There is no overt sign of racism or bigotry on these pages. The author considers himself an unprejudiced man, affirming that the duty of the police is to enforce the law without regard to race or color. But this law is white law, made and interpreted and carried out by white legislators and judges and policemen. Chief Towler may be doing his job with rather more intelligence and imagination than most of his colleagues but his role remains the same: to use the law as an instrument whereby one race may subject another.

If the brute with a tin star is being succeeded by the bureaucrat with long-range listening devices, the signs are that effective civil rights protests will be all the more difficult in the future. Even Martin Luther King found it all but impossible to dramatise injustice in Albany, Georgia, another town where the new view prevails, and he was forced to abandon the movement there. We have come to the point where only open displays of police sadism shake the white public, which prefers to believe that slow and steady progress is being made in civil rights. Faced with more civilized techniques, Negroes may discover how much they had been relying on spilled blood and fractured skulls. Given the choice, perhaps the Sheriff Raineys of Mississippi are to be preferred to the Chief Towlers of Virginia.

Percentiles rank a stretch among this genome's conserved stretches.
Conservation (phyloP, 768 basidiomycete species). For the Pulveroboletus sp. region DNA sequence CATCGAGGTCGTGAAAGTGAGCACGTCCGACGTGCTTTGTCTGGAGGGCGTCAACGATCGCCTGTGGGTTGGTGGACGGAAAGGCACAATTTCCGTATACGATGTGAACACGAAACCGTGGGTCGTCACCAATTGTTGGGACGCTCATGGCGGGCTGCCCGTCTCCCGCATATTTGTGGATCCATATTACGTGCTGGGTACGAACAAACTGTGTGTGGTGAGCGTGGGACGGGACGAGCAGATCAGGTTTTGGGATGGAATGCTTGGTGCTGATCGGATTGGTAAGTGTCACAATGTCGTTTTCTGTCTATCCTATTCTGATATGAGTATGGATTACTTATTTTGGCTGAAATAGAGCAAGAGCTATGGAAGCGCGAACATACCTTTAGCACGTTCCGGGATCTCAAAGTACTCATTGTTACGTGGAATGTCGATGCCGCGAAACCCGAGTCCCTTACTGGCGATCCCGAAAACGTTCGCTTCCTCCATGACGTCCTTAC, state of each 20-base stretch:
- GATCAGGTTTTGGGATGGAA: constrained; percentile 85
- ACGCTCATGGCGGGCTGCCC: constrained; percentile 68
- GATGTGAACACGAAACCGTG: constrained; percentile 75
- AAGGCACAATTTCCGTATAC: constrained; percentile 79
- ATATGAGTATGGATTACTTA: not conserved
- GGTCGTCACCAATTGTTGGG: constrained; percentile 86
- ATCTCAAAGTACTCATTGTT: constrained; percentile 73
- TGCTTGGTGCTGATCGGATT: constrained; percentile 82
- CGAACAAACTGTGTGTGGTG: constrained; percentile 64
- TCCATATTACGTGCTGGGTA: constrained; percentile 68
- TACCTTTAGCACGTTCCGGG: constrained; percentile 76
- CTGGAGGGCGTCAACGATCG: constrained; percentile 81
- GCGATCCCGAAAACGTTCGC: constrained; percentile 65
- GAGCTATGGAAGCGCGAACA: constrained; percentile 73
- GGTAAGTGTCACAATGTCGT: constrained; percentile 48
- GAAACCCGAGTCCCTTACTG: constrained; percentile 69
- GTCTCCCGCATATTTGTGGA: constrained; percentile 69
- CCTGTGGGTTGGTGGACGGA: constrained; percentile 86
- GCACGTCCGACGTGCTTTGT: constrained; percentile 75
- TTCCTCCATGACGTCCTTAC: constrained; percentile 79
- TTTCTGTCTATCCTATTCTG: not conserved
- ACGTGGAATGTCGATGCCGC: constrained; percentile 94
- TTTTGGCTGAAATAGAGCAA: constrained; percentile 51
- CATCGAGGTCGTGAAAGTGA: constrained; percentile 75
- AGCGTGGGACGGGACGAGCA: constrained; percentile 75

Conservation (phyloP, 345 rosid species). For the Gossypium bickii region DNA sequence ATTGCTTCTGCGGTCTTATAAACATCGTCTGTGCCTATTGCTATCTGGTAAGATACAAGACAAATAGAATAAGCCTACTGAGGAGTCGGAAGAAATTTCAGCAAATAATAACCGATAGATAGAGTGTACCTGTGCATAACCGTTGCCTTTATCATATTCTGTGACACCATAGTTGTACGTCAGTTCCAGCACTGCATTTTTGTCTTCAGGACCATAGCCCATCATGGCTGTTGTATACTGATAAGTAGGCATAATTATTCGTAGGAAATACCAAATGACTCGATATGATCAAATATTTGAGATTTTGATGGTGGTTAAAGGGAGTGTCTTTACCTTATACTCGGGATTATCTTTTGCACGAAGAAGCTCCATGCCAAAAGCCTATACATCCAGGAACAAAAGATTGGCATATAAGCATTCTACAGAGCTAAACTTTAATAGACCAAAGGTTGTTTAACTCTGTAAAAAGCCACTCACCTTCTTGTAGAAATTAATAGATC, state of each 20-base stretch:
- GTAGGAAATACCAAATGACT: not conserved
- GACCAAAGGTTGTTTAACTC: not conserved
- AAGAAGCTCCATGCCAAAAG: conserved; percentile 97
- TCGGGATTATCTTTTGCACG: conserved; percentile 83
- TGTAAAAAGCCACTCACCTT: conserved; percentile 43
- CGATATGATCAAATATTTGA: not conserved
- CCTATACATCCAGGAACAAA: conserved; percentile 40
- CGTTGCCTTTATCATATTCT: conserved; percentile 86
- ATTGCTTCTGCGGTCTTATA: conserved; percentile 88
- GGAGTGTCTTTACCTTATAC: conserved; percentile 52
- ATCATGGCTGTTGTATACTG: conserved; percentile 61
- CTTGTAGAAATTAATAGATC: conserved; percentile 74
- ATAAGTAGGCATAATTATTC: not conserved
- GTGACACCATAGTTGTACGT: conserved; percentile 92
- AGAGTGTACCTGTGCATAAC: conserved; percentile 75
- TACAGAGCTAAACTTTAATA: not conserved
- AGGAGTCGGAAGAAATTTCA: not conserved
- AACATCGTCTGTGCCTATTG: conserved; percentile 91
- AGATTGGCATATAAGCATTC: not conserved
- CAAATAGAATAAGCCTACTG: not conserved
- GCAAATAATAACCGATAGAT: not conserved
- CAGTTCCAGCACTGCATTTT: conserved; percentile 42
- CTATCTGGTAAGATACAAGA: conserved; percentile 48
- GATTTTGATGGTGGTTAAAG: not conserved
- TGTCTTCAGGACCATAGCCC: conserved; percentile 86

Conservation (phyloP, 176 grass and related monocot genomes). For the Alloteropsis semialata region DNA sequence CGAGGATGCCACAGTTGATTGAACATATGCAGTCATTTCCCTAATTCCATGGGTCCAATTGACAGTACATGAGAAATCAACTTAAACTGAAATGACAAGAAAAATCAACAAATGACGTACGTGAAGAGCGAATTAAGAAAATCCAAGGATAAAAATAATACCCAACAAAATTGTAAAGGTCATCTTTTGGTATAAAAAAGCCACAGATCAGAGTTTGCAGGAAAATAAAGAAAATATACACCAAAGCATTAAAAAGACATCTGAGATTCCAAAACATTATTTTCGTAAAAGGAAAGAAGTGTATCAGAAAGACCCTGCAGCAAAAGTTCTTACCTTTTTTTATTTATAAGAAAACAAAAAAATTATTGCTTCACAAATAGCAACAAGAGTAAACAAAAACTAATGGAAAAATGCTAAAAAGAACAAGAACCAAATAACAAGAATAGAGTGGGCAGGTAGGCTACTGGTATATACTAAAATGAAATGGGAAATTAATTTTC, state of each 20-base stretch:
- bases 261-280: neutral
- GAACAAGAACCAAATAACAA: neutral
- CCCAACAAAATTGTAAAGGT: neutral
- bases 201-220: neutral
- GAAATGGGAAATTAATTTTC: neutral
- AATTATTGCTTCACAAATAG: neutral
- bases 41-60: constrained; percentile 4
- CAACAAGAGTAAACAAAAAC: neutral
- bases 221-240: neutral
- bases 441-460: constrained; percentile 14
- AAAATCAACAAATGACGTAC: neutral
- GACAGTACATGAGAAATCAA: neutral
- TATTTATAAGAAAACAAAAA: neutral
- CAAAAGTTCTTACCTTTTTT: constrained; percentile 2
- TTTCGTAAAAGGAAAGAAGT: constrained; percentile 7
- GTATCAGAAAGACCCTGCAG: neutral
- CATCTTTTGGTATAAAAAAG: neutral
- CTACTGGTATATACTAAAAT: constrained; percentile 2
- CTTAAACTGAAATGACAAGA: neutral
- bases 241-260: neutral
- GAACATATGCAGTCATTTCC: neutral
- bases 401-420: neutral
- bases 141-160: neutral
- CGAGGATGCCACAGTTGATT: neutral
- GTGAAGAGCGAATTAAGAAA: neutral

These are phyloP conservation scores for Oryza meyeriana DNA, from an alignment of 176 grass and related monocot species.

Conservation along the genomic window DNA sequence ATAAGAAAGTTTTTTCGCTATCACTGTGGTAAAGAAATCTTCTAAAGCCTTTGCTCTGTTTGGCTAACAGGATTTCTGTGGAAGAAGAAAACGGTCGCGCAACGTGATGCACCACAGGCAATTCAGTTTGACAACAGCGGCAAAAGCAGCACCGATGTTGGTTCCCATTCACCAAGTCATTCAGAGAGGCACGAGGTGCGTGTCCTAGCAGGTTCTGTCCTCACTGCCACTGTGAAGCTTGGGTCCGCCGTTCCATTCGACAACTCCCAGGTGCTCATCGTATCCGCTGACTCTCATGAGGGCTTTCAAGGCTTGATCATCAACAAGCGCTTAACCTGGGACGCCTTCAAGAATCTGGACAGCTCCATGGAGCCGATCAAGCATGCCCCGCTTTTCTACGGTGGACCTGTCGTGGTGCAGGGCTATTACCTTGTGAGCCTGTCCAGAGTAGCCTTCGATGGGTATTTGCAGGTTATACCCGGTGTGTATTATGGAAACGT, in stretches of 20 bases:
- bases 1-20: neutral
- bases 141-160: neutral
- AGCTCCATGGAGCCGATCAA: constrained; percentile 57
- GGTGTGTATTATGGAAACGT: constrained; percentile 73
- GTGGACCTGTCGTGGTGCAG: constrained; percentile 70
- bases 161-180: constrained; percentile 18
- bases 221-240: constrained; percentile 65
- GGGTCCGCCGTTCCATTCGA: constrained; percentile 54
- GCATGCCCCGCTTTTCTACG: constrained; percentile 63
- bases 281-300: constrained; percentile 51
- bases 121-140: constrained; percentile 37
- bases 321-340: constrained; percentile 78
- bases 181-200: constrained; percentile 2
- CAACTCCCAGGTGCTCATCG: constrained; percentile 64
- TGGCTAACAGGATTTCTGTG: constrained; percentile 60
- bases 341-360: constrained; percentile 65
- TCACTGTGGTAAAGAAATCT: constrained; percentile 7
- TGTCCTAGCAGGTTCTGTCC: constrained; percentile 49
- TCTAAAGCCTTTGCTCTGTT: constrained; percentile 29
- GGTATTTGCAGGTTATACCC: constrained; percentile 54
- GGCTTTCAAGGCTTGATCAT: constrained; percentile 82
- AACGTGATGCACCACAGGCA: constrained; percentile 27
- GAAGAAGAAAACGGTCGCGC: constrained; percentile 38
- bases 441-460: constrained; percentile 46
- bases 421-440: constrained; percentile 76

This Issue

February 25, 1965